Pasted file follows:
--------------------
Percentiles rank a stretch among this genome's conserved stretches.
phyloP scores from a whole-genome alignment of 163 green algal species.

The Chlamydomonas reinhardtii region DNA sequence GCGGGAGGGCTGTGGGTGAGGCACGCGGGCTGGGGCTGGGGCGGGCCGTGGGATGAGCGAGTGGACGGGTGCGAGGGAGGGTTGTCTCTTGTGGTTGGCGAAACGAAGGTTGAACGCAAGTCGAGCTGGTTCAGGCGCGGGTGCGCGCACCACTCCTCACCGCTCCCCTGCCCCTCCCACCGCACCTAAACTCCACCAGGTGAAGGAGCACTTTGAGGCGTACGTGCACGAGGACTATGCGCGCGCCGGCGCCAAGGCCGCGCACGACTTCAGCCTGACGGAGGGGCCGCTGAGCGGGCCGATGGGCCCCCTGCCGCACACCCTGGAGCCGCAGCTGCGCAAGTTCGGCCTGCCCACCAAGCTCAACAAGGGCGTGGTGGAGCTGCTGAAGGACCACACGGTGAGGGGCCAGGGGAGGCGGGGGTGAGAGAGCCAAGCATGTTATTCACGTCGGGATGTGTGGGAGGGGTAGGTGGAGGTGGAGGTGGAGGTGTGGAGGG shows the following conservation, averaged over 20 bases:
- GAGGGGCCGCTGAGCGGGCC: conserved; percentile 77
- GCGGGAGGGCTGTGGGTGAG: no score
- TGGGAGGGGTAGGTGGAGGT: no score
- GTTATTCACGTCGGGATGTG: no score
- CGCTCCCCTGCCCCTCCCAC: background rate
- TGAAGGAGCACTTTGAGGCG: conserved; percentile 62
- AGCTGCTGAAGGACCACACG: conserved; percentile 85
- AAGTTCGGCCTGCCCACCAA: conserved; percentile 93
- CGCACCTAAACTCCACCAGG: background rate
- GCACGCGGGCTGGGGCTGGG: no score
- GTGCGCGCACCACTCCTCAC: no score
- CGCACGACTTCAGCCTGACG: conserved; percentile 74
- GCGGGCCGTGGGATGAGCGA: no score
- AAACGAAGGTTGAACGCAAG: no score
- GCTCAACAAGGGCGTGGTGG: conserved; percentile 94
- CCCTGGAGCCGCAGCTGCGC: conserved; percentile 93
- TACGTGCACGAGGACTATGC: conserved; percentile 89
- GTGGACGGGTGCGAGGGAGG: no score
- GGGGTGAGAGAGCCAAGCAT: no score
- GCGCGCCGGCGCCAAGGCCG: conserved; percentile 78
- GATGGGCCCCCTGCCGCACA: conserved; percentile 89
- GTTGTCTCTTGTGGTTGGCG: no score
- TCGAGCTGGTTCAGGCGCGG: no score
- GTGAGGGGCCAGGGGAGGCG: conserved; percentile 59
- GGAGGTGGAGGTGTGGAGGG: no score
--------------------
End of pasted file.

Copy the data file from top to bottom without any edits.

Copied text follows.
Percentiles rank a stretch among this genome's conserved stretches.
phyloP scores from a whole-genome alignment of 163 green algal species.

The Chlamydomonas reinhardtii region DNA sequence GCGGGAGGGCTGTGGGTGAGGCACGCGGGCTGGGGCTGGGGCGGGCCGTGGGATGAGCGAGTGGACGGGTGCGAGGGAGGGTTGTCTCTTGTGGTTGGCGAAACGAAGGTTGAACGCAAGTCGAGCTGGTTCAGGCGCGGGTGCGCGCACCACTCCTCACCGCTCCCCTGCCCCTCCCACCGCACCTAAACTCCACCAGGTGAAGGAGCACTTTGAGGCGTACGTGCACGAGGACTATGCGCGCGCCGGCGCCAAGGCCGCGCACGACTTCAGCCTGACGGAGGGGCCGCTGAGCGGGCCGATGGGCCCCCTGCCGCACACCCTGGAGCCGCAGCTGCGCAAGTTCGGCCTGCCCACCAAGCTCAACAAGGGCGTGGTGGAGCTGCTGAAGGACCACACGGTGAGGGGCCAGGGGAGGCGGGGGTGAGAGAGCCAAGCATGTTATTCACGTCGGGATGTGTGGGAGGGGTAGGTGGAGGTGGAGGTGGAGGTGTGGAGGG shows the following conservation, averaged over 20 bases:
- GAGGGGCCGCTGAGCGGGCC: conserved; percentile 77
- GCGGGAGGGCTGTGGGTGAG: no score
- TGGGAGGGGTAGGTGGAGGT: no score
- GTTATTCACGTCGGGATGTG: no score
- CGCTCCCCTGCCCCTCCCAC: background rate
- TGAAGGAGCACTTTGAGGCG: conserved; percentile 62
- AGCTGCTGAAGGACCACACG: conserved; percentile 85
- AAGTTCGGCCTGCCCACCAA: conserved; percentile 93
- CGCACCTAAACTCCACCAGG: background rate
- GCACGCGGGCTGGGGCTGGG: no score
- GTGCGCGCACCACTCCTCAC: no score
- CGCACGACTTCAGCCTGACG: conserved; percentile 74
- GCGGGCCGTGGGATGAGCGA: no score
- AAACGAAGGTTGAACGCAAG: no score
- GCTCAACAAGGGCGTGGTGG: conserved; percentile 94
- CCCTGGAGCCGCAGCTGCGC: conserved; percentile 93
- TACGTGCACGAGGACTATGC: conserved; percentile 89
- GTGGACGGGTGCGAGGGAGG: no score
- GGGGTGAGAGAGCCAAGCAT: no score
- GCGCGCCGGCGCCAAGGCCG: conserved; percentile 78
- GATGGGCCCCCTGCCGCACA: conserved; percentile 89
- GTTGTCTCTTGTGGTTGGCG: no score
- TCGAGCTGGTTCAGGCGCGG: no score
- GTGAGGGGCCAGGGGAGGCG: conserved; percentile 59
- GGAGGTGGAGGTGTGGAGGG: no score